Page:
A strong potent Low Pressure system is organizing in the Rockies this morning and will track northeast through the northern Great Lakes through Friday afternoon. As it does, it will spread a late season winter storm across portions of Nebraska, South Dakota, Minnesota, and Wisconsin. Meanwhile, severe thunderstorms will be possible to the south from Kansas to Indiana. This system will bring windy conditions with gusts over 50 MPH at times, which will result in blizzard conditions for areas that receive snow. This snow storm would be impressive regardless of the time of year, so for it to be occurring in April makes it even more remarkable. Many areas will receive 12-24" of snow, with local amounts up to 30". The NWS snowfall forecast through 7PM Friday at the 75th percentile is shown below.
This system won't bring significant snow to Mid-Michigan, but we are still expecting a wide variety of impacts beginning this evening and continuing through Friday morning. These impacts include a little snow, wind, rain, and possibly thunderstorms as well. Here's the timing breakdown:
A mixture of rain and snow showers will arrive after 6-7PM this evening moving from south to north. Since temperatures should be just above freezing, accumulations are anticipated to be on mainly grassy surfaces, although wet and slushy roads are a concern. Most areas will see 1" or less of snow accumulation.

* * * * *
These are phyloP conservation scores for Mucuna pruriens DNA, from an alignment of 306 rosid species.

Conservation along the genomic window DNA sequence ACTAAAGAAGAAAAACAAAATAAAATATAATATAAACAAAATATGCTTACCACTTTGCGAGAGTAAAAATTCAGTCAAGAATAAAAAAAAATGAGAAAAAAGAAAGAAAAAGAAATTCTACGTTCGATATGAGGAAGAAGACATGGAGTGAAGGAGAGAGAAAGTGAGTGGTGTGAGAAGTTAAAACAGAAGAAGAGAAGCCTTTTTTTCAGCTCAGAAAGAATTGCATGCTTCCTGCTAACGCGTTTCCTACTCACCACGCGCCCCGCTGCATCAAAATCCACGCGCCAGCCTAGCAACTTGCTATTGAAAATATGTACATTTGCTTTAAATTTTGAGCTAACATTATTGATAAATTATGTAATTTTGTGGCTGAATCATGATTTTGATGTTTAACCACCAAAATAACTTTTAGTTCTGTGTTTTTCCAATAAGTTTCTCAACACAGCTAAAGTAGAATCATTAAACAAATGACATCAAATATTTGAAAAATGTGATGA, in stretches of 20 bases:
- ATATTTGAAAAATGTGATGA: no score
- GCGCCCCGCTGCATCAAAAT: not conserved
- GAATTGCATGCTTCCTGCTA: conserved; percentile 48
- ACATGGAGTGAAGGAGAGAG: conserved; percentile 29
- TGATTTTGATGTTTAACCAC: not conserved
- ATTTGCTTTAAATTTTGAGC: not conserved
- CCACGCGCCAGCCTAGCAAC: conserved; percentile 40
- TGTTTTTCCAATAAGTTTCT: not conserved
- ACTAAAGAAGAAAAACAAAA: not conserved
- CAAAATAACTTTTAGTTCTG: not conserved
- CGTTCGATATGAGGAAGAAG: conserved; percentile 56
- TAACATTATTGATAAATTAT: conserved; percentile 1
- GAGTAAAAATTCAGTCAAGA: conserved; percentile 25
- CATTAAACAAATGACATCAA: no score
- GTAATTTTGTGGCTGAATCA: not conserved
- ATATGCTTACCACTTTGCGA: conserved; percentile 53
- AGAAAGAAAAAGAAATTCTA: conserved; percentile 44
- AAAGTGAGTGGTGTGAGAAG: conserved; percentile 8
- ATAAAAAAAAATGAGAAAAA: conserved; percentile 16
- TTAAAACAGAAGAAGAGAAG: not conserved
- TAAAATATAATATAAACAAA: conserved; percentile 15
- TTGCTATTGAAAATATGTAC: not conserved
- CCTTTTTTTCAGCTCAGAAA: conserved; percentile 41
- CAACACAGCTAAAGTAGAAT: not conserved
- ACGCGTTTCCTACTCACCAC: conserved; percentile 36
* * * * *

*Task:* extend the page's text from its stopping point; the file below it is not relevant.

Most of Thursday will be dry with only an isolated chance of a rain shower. Winds will be gusting over 30MPH out of the east with highs hovering around 40. Thursday Night, winds shift to the south, which actually causes temperatures to warm to near 50 by sunrise Friday with showers and thunderstorms developing overnight. A threat for severe weather exists to the SW of mid-Michigan. The following image shows a marginal risk in southwestern lower Michigan. Instability should be weak given the overnight setting, so the severe potential looks low.
Rain will move out by early afternoon on Friday and highs will be in the 50s as a strong SW wind develops during the afternoon. Southern sections may reach the lower-60s. Cooler weather returns for Saturday and Sunday as another system approaches. Sunday into Sunday night looks wet with a light rain event 12-18 hours in duration. I also believe that some snow may mix in with the rain at times. Snow accumulations appear possible with the northwestern extent of the precipitation, but the track of the system and actual temperatures will be key in finding the position of the rain/snow line. Notice the potential for snow to mix in showing up on the GFS computer model in the image below. It may not seem that impressive here, but this is just one run and one example. I'll be watching this closely as the weekend approaches.